Client Feedback Tool
  • New Features!

    Posted on November 8th, 2010 No comments
    New Features!

    DesignFacilitator is pleased to announce a new release with several new features and enhancements, available to all subscribers immediately.

    1. Enterprise Integration Kit – Use a third party software to initiate a survey.
    2. Reply to a respondent and log as follow-up – Now, when reviewing a survey response, you can reply directly to the respondent, and store the reply as part of your “follow-up” to the feedback.
    3. Collect feedback via phone, other methods – Once you specify the required inputs to send a survey, you may select the “Send and Reply” button.  You will immediately be shown the survey, and can log the responses on behalf of the respondent.  You can, at this point, call and collect the feedback; or if you have already gotten the feedback via a printed survey, you may log the responses.  The feedback collected will be noted as being self-entered.
    4. Tagging – When sending a survey, create/assign one or more “tags” to the survey.  This will allow you to categorize every survey with a parameter you can then report on.  This allows for virtually unlimited reporting flexibility.
    5. Import Teams, Companies – You may now import lists of teams and/or companies when setting up your firm.
    6. 40 other minor enhancements and fixes
  • Doing Feedback – Really

    Posted on November 5th, 2010 No comments
    Doing Feedback - Really

    It’s not enough to talk about feedback.  You need a plan.

    Feedback is perhaps the simplest, most effective way to dramatically enhance the quality of your firm’s projects and client relationships.  But “doing feedback” seems to be so hard to make happen.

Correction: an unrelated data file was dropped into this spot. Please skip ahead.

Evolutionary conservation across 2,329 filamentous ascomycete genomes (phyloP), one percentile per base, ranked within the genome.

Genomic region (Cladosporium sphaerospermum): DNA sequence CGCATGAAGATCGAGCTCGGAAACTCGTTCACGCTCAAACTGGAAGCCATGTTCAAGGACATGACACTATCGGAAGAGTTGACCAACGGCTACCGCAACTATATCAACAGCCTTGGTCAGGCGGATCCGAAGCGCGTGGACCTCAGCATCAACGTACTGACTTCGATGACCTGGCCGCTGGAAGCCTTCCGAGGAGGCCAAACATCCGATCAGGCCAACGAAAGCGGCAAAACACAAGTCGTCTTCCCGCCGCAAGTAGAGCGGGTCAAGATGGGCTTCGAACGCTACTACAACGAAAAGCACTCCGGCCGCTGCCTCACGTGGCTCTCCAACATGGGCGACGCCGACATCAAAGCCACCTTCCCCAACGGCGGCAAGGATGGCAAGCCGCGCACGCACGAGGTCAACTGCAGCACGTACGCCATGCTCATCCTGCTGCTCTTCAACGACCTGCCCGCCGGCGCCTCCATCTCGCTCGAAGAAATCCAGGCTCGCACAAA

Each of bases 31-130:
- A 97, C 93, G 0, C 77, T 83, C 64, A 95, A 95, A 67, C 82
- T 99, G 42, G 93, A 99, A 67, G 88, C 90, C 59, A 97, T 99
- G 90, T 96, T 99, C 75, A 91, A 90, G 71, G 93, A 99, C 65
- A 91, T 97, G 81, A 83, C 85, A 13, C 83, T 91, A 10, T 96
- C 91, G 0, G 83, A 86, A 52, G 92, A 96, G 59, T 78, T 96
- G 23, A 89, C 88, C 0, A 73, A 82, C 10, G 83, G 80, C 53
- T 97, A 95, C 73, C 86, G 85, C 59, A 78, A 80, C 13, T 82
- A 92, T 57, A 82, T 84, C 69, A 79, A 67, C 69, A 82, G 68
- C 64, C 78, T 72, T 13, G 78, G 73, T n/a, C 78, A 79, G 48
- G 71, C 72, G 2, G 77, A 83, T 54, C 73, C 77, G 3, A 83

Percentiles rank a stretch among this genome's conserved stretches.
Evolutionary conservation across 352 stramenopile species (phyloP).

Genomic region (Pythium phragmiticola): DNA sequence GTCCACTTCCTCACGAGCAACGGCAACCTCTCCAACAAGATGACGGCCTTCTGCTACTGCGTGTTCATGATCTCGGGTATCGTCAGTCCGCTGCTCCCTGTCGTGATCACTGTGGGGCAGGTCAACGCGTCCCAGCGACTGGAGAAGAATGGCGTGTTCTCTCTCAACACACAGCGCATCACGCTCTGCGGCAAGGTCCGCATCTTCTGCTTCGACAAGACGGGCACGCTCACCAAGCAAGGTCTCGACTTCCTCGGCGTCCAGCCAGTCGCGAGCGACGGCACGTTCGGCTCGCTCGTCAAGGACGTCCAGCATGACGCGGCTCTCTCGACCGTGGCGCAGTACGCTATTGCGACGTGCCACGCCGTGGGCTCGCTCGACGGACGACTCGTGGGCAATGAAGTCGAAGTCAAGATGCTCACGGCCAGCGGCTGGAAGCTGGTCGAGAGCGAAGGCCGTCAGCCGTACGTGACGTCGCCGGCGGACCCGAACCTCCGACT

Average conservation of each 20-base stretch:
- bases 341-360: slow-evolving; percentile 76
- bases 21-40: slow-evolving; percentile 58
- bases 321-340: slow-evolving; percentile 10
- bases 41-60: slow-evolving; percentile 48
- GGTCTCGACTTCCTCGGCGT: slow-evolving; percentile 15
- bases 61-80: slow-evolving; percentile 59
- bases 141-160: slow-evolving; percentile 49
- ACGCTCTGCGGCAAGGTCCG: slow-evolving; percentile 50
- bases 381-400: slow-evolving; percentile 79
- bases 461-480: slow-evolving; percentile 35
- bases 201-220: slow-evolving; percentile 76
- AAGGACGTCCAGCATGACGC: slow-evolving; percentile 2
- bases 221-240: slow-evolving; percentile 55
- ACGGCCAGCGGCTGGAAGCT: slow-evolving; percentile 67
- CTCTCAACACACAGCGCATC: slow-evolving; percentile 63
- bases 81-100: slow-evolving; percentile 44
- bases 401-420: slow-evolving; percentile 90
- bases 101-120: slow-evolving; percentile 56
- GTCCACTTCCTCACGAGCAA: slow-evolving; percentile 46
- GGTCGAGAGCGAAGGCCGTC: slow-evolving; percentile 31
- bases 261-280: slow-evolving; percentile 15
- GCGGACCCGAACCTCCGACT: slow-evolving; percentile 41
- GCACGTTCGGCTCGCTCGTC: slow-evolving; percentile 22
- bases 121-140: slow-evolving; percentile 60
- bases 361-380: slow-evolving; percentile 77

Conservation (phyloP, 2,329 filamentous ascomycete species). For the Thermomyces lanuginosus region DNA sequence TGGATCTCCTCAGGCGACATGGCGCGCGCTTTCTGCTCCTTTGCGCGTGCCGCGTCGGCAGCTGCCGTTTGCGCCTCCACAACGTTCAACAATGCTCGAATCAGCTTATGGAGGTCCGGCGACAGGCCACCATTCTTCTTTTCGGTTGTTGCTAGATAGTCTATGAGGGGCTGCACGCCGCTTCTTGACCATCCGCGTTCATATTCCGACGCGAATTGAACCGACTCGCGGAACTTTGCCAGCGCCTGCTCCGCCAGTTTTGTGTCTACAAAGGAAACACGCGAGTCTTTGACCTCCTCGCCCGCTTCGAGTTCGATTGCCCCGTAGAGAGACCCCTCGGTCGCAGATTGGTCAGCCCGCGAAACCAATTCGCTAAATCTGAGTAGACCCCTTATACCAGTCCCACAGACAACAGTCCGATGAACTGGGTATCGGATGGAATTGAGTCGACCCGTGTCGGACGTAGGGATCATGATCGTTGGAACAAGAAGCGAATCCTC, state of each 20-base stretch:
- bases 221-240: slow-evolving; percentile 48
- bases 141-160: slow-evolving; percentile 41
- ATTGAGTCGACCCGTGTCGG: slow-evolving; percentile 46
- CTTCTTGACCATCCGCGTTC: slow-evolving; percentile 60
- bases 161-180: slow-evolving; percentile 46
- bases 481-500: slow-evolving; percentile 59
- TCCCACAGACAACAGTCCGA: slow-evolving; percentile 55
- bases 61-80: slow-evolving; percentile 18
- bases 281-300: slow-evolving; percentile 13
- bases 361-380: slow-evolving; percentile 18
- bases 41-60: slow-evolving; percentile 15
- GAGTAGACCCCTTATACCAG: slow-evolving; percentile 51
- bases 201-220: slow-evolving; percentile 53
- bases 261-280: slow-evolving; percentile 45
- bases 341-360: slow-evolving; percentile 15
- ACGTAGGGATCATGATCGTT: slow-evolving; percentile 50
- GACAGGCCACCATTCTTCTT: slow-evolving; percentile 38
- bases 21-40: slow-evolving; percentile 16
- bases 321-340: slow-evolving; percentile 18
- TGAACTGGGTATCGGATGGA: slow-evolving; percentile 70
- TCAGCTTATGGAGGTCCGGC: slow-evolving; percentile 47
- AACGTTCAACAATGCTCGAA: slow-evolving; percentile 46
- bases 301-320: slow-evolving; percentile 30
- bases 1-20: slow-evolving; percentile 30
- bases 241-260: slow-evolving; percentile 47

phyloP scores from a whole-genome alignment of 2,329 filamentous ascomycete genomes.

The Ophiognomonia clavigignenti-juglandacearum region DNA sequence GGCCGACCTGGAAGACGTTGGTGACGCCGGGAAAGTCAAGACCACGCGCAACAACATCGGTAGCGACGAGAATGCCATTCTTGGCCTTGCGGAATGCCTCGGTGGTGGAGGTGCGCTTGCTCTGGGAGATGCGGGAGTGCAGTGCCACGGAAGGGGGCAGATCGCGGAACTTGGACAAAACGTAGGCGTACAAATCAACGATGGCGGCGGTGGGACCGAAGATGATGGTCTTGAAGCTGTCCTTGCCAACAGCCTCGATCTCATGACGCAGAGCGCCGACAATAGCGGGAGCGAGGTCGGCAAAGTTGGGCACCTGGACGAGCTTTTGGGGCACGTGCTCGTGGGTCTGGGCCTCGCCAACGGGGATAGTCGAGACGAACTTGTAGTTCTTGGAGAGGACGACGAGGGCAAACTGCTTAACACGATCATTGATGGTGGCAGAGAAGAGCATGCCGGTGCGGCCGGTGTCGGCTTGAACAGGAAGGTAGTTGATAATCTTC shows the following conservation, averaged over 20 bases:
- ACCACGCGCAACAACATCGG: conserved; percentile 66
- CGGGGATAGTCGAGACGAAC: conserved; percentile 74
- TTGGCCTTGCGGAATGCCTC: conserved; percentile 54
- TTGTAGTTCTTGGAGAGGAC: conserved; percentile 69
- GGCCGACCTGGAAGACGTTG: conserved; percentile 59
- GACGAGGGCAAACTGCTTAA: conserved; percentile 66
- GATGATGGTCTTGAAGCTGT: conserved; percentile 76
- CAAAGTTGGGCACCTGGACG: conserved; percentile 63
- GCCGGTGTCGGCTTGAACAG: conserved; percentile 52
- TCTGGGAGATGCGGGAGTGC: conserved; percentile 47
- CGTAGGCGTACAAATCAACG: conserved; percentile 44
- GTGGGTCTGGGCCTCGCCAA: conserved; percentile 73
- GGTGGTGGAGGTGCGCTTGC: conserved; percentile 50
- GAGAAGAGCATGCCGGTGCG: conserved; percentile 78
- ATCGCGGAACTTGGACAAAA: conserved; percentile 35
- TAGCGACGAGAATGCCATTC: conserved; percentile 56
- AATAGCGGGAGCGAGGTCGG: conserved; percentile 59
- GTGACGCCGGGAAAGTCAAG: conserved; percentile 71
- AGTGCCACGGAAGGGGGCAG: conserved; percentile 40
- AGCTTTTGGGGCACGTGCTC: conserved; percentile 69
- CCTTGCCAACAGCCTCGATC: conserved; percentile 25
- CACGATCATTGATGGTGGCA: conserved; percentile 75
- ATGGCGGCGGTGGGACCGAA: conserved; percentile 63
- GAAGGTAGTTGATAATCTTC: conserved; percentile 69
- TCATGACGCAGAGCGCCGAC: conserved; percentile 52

Mel Lester, at The Business Edge, blogged about the “Knowing-Doing” gap over at his excellent E-Quip blog.  Take the 5 minutes to read that post, then come back to join us.

    Mel pinpoints several reasons why firms fail to affect change in their organizations, and actually improve strategic areas (like client relationships).  Knowing that feedback is important isn’t enough.  You have to make doing feedback something everyone in your firm does.

    A simple and powerful tool like our Client Feedback Tool provides an easy way to track feedback, measure results, and make sure feedback is happening.  But having a tool and keeping it in the toolbox doesn’t help.   Possessing a wrench doesn’t make you a mechanic.  Fixing a car does.

    Fortunately, doing feedback doesn’t have to be as hard as rebuilding an engine.  The Client Feedback Tool allows anyone to get feedback, from anyone, any time.  Focus first on creating a positive feedback environment, and build a cultural support for it.  There’s no such thing as bad feedback.  If you find people are fearful to ask for feedback from clients; or feel they don’t have access to clients – then focus instead on just getting feedback.

    Set a goal.  Perhaps everyone should get feedback once a week.  Sound like a lot?  How many different people do your employees interact with in a year?  If they got feedback from peers, clients, vendors, managers, subordinates  – anyone they work with – they could probably find at least 25 different people in a year.  That’s asking each person only twice a year for feedback.

    To get started, let them decide who to ask; just require that they do ask at a certain rate.  Track how often people ask for feedback – make that the measuring point starting out.  It’s easy to manage, clearly defined, and will give a broad dose of constructive input to each employee.

    After several months of gathering feedback, your teams should be comfortable with the idea.  In fact, most will have experienced many successes.  Praise and reward these successes.  Support the challenges and make a safe environment for identifying areas to improve.

    Now that you have a culture of feedback awareness, you can focus on more specific goals with your feedback program.  Direct more feedback towards clients in a systematic, phased approach.  Leverage feedback to identify training needs, or to promote effective leaders.  Incorporate feedback into more specific, broader quality assurance systems.  Whatever your long-range goals are, they’ll be easily achieved once you have the feedback engine running.

    The point is to start with something easy to measure, that will quickly effect behavior.  Getting your team used to just asking is a great first step.